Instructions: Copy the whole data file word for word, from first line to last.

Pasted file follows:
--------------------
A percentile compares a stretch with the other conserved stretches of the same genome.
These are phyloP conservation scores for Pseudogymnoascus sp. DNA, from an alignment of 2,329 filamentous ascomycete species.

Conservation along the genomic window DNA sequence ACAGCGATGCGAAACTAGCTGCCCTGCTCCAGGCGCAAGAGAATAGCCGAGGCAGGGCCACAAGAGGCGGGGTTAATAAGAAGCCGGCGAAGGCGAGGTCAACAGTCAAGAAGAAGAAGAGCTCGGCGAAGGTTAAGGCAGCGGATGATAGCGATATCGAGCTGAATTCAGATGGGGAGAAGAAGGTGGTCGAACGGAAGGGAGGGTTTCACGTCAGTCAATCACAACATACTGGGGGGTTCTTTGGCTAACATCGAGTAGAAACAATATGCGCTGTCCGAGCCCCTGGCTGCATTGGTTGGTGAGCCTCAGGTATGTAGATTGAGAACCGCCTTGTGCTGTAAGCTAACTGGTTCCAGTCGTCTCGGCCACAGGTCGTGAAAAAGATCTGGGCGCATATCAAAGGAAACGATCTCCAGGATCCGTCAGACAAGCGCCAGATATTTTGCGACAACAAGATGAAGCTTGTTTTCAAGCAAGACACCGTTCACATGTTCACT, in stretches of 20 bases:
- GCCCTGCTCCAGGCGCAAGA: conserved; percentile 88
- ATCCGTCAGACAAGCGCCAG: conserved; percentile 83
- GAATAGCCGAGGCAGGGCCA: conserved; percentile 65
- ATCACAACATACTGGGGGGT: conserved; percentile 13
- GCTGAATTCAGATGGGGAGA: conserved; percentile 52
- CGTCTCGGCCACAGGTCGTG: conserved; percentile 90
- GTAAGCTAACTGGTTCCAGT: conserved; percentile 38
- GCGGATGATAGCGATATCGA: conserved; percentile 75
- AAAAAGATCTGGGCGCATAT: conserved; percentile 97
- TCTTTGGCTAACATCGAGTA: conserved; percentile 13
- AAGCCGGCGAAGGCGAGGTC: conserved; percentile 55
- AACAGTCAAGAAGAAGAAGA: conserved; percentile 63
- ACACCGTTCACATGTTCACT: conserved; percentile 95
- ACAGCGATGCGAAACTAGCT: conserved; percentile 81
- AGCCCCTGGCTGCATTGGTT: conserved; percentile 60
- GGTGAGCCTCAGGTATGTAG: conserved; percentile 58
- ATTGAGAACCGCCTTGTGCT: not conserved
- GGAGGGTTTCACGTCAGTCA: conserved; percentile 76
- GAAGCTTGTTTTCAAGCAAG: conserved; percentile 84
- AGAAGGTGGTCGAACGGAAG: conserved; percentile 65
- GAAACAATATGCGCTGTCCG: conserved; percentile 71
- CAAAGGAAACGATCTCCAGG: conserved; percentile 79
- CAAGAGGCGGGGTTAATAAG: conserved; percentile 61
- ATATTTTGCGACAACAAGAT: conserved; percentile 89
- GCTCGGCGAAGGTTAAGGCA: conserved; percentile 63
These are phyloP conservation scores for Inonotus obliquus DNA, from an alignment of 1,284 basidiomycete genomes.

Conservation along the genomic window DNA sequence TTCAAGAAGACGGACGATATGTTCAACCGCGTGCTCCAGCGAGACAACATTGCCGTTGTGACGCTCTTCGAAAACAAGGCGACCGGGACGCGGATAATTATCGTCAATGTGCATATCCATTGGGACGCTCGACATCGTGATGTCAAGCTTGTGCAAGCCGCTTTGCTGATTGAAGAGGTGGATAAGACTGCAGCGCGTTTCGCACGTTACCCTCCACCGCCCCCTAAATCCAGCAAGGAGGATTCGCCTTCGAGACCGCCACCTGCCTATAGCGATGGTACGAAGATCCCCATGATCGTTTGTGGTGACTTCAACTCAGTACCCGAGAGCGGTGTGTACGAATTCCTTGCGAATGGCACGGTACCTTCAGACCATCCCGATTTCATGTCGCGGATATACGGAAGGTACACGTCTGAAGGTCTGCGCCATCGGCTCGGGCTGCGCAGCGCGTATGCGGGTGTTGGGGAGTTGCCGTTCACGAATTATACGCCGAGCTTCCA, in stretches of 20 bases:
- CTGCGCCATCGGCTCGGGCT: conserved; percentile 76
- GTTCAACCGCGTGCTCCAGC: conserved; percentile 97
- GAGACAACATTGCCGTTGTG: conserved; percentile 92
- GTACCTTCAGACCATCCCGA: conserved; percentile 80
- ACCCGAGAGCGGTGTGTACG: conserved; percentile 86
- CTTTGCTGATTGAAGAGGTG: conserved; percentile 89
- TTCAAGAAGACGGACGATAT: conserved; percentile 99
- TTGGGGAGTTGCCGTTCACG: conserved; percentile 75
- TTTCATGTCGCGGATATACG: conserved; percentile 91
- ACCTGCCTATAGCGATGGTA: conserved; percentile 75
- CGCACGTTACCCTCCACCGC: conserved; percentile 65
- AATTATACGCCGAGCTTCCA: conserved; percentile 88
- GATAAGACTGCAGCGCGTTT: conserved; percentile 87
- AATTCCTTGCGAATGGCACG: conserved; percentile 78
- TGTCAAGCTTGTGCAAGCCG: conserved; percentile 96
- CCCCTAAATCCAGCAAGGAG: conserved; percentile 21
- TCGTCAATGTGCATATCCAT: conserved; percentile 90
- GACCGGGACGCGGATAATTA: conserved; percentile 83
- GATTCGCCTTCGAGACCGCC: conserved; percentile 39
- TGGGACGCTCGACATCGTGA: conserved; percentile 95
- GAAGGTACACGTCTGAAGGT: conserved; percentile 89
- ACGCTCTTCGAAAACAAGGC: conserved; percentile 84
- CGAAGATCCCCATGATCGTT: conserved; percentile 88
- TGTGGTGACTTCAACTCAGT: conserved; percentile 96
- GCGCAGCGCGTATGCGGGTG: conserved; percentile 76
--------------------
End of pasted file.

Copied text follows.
A percentile compares a stretch with the other conserved stretches of the same genome.
These are phyloP conservation scores for Pseudogymnoascus sp. DNA, from an alignment of 2,329 filamentous ascomycete species.

Conservation along the genomic window DNA sequence ACAGCGATGCGAAACTAGCTGCCCTGCTCCAGGCGCAAGAGAATAGCCGAGGCAGGGCCACAAGAGGCGGGGTTAATAAGAAGCCGGCGAAGGCGAGGTCAACAGTCAAGAAGAAGAAGAGCTCGGCGAAGGTTAAGGCAGCGGATGATAGCGATATCGAGCTGAATTCAGATGGGGAGAAGAAGGTGGTCGAACGGAAGGGAGGGTTTCACGTCAGTCAATCACAACATACTGGGGGGTTCTTTGGCTAACATCGAGTAGAAACAATATGCGCTGTCCGAGCCCCTGGCTGCATTGGTTGGTGAGCCTCAGGTATGTAGATTGAGAACCGCCTTGTGCTGTAAGCTAACTGGTTCCAGTCGTCTCGGCCACAGGTCGTGAAAAAGATCTGGGCGCATATCAAAGGAAACGATCTCCAGGATCCGTCAGACAAGCGCCAGATATTTTGCGACAACAAGATGAAGCTTGTTTTCAAGCAAGACACCGTTCACATGTTCACT, in stretches of 20 bases:
- GCCCTGCTCCAGGCGCAAGA: conserved; percentile 88
- ATCCGTCAGACAAGCGCCAG: conserved; percentile 83
- GAATAGCCGAGGCAGGGCCA: conserved; percentile 65
- ATCACAACATACTGGGGGGT: conserved; percentile 13
- GCTGAATTCAGATGGGGAGA: conserved; percentile 52
- CGTCTCGGCCACAGGTCGTG: conserved; percentile 90
- GTAAGCTAACTGGTTCCAGT: conserved; percentile 38
- GCGGATGATAGCGATATCGA: conserved; percentile 75
- AAAAAGATCTGGGCGCATAT: conserved; percentile 97
- TCTTTGGCTAACATCGAGTA: conserved; percentile 13
- AAGCCGGCGAAGGCGAGGTC: conserved; percentile 55
- AACAGTCAAGAAGAAGAAGA: conserved; percentile 63
- ACACCGTTCACATGTTCACT: conserved; percentile 95
- ACAGCGATGCGAAACTAGCT: conserved; percentile 81
- AGCCCCTGGCTGCATTGGTT: conserved; percentile 60
- GGTGAGCCTCAGGTATGTAG: conserved; percentile 58
- ATTGAGAACCGCCTTGTGCT: not conserved
- GGAGGGTTTCACGTCAGTCA: conserved; percentile 76
- GAAGCTTGTTTTCAAGCAAG: conserved; percentile 84
- AGAAGGTGGTCGAACGGAAG: conserved; percentile 65
- GAAACAATATGCGCTGTCCG: conserved; percentile 71
- CAAAGGAAACGATCTCCAGG: conserved; percentile 79
- CAAGAGGCGGGGTTAATAAG: conserved; percentile 61
- ATATTTTGCGACAACAAGAT: conserved; percentile 89
- GCTCGGCGAAGGTTAAGGCA: conserved; percentile 63
These are phyloP conservation scores for Inonotus obliquus DNA, from an alignment of 1,284 basidiomycete genomes.

Conservation along the genomic window DNA sequence TTCAAGAAGACGGACGATATGTTCAACCGCGTGCTCCAGCGAGACAACATTGCCGTTGTGACGCTCTTCGAAAACAAGGCGACCGGGACGCGGATAATTATCGTCAATGTGCATATCCATTGGGACGCTCGACATCGTGATGTCAAGCTTGTGCAAGCCGCTTTGCTGATTGAAGAGGTGGATAAGACTGCAGCGCGTTTCGCACGTTACCCTCCACCGCCCCCTAAATCCAGCAAGGAGGATTCGCCTTCGAGACCGCCACCTGCCTATAGCGATGGTACGAAGATCCCCATGATCGTTTGTGGTGACTTCAACTCAGTACCCGAGAGCGGTGTGTACGAATTCCTTGCGAATGGCACGGTACCTTCAGACCATCCCGATTTCATGTCGCGGATATACGGAAGGTACACGTCTGAAGGTCTGCGCCATCGGCTCGGGCTGCGCAGCGCGTATGCGGGTGTTGGGGAGTTGCCGTTCACGAATTATACGCCGAGCTTCCA, in stretches of 20 bases:
- CTGCGCCATCGGCTCGGGCT: conserved; percentile 76
- GTTCAACCGCGTGCTCCAGC: conserved; percentile 97
- GAGACAACATTGCCGTTGTG: conserved; percentile 92
- GTACCTTCAGACCATCCCGA: conserved; percentile 80
- ACCCGAGAGCGGTGTGTACG: conserved; percentile 86
- CTTTGCTGATTGAAGAGGTG: conserved; percentile 89
- TTCAAGAAGACGGACGATAT: conserved; percentile 99
- TTGGGGAGTTGCCGTTCACG: conserved; percentile 75
- TTTCATGTCGCGGATATACG: conserved; percentile 91
- ACCTGCCTATAGCGATGGTA: conserved; percentile 75
- CGCACGTTACCCTCCACCGC: conserved; percentile 65
- AATTATACGCCGAGCTTCCA: conserved; percentile 88
- GATAAGACTGCAGCGCGTTT: conserved; percentile 87
- AATTCCTTGCGAATGGCACG: conserved; percentile 78
- TGTCAAGCTTGTGCAAGCCG: conserved; percentile 96
- CCCCTAAATCCAGCAAGGAG: conserved; percentile 21
- TCGTCAATGTGCATATCCAT: conserved; percentile 90
- GACCGGGACGCGGATAATTA: conserved; percentile 83
- GATTCGCCTTCGAGACCGCC: conserved; percentile 39
- TGGGACGCTCGACATCGTGA: conserved; percentile 95
- GAAGGTACACGTCTGAAGGT: conserved; percentile 89
- ACGCTCTTCGAAAACAAGGC: conserved; percentile 84
- CGAAGATCCCCATGATCGTT: conserved; percentile 88
- TGTGGTGACTTCAACTCAGT: conserved; percentile 96
- GCGCAGCGCGTATGCGGGTG: conserved; percentile 76